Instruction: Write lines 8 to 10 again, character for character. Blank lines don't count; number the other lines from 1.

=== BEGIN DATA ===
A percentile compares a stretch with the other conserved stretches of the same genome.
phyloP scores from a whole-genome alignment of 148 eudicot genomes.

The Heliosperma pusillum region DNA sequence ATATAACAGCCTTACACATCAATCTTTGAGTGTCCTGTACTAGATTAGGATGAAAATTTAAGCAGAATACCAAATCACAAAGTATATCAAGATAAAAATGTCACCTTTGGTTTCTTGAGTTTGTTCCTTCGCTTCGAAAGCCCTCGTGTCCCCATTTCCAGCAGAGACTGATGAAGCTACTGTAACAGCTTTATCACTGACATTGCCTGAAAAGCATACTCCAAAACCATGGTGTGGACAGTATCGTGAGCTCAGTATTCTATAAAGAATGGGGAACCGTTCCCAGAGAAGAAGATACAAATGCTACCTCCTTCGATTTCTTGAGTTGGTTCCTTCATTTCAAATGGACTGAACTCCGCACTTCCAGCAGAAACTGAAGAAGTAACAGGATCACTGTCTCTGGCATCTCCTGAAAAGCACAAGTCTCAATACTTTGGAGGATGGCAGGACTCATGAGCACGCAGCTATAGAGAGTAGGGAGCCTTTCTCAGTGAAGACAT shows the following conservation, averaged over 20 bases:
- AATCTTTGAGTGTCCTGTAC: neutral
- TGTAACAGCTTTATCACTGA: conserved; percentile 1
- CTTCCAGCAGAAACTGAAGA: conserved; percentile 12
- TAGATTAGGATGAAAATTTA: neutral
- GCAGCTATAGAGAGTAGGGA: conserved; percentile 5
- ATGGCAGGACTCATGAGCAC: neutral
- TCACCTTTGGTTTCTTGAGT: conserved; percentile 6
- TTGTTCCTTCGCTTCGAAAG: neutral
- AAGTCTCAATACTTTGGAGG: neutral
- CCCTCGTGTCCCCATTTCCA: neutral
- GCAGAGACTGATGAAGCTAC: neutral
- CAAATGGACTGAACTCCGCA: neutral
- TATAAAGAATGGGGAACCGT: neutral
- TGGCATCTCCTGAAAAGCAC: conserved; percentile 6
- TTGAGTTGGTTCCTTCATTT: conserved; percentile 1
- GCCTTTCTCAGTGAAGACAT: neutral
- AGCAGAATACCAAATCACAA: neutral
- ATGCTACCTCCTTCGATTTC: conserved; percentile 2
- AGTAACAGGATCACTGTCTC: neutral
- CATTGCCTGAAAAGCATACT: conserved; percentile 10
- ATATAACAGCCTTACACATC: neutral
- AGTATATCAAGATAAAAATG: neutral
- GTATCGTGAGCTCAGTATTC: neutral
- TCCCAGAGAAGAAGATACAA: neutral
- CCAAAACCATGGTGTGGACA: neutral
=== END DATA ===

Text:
- GCAGCTATAGAGAGTAGGGA: conserved; percentile 5
- ATGGCAGGACTCATGAGCAC: neutral
- TCACCTTTGGTTTCTTGAGT: conserved; percentile 6